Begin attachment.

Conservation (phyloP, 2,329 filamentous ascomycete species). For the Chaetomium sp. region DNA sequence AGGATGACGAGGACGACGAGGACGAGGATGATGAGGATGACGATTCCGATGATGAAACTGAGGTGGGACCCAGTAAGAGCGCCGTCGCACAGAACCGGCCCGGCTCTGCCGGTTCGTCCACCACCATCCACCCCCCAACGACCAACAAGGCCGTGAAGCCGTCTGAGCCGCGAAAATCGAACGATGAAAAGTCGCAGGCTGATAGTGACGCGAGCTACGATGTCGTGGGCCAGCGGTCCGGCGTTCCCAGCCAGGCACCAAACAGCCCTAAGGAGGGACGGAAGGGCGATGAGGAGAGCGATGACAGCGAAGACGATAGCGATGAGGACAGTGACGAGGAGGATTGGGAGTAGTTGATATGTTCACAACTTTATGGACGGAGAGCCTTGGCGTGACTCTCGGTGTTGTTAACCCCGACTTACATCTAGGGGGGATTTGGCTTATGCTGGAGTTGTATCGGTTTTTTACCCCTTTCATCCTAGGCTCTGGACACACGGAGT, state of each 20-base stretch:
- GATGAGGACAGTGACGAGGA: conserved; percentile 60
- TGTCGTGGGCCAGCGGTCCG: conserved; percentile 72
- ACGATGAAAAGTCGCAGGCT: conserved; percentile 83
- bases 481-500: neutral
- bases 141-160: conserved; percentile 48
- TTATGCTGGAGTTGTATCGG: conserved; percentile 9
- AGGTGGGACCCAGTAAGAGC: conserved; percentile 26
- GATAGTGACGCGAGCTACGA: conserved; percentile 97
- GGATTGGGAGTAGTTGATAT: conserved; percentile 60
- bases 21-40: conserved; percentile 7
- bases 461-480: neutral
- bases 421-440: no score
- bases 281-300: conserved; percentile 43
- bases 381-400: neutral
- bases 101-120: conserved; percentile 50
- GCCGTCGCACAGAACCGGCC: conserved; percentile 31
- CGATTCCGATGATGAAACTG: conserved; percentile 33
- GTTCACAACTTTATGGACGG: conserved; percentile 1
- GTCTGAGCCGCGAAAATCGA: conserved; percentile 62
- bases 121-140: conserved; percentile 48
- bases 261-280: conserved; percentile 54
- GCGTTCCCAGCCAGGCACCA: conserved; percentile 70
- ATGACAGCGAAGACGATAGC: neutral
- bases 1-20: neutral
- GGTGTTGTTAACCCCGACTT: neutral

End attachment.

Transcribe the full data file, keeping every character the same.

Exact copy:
Conservation (phyloP, 2,329 filamentous ascomycete species). For the Chaetomium sp. region DNA sequence AGGATGACGAGGACGACGAGGACGAGGATGATGAGGATGACGATTCCGATGATGAAACTGAGGTGGGACCCAGTAAGAGCGCCGTCGCACAGAACCGGCCCGGCTCTGCCGGTTCGTCCACCACCATCCACCCCCCAACGACCAACAAGGCCGTGAAGCCGTCTGAGCCGCGAAAATCGAACGATGAAAAGTCGCAGGCTGATAGTGACGCGAGCTACGATGTCGTGGGCCAGCGGTCCGGCGTTCCCAGCCAGGCACCAAACAGCCCTAAGGAGGGACGGAAGGGCGATGAGGAGAGCGATGACAGCGAAGACGATAGCGATGAGGACAGTGACGAGGAGGATTGGGAGTAGTTGATATGTTCACAACTTTATGGACGGAGAGCCTTGGCGTGACTCTCGGTGTTGTTAACCCCGACTTACATCTAGGGGGGATTTGGCTTATGCTGGAGTTGTATCGGTTTTTTACCCCTTTCATCCTAGGCTCTGGACACACGGAGT, state of each 20-base stretch:
- GATGAGGACAGTGACGAGGA: conserved; percentile 60
- TGTCGTGGGCCAGCGGTCCG: conserved; percentile 72
- ACGATGAAAAGTCGCAGGCT: conserved; percentile 83
- bases 481-500: neutral
- bases 141-160: conserved; percentile 48
- TTATGCTGGAGTTGTATCGG: conserved; percentile 9
- AGGTGGGACCCAGTAAGAGC: conserved; percentile 26
- GATAGTGACGCGAGCTACGA: conserved; percentile 97
- GGATTGGGAGTAGTTGATAT: conserved; percentile 60
- bases 21-40: conserved; percentile 7
- bases 461-480: neutral
- bases 421-440: no score
- bases 281-300: conserved; percentile 43
- bases 381-400: neutral
- bases 101-120: conserved; percentile 50
- GCCGTCGCACAGAACCGGCC: conserved; percentile 31
- CGATTCCGATGATGAAACTG: conserved; percentile 33
- GTTCACAACTTTATGGACGG: conserved; percentile 1
- GTCTGAGCCGCGAAAATCGA: conserved; percentile 62
- bases 121-140: conserved; percentile 48
- bases 261-280: conserved; percentile 54
- GCGTTCCCAGCCAGGCACCA: conserved; percentile 70
- ATGACAGCGAAGACGATAGC: neutral
- bases 1-20: neutral
- GGTGTTGTTAACCCCGACTT: neutral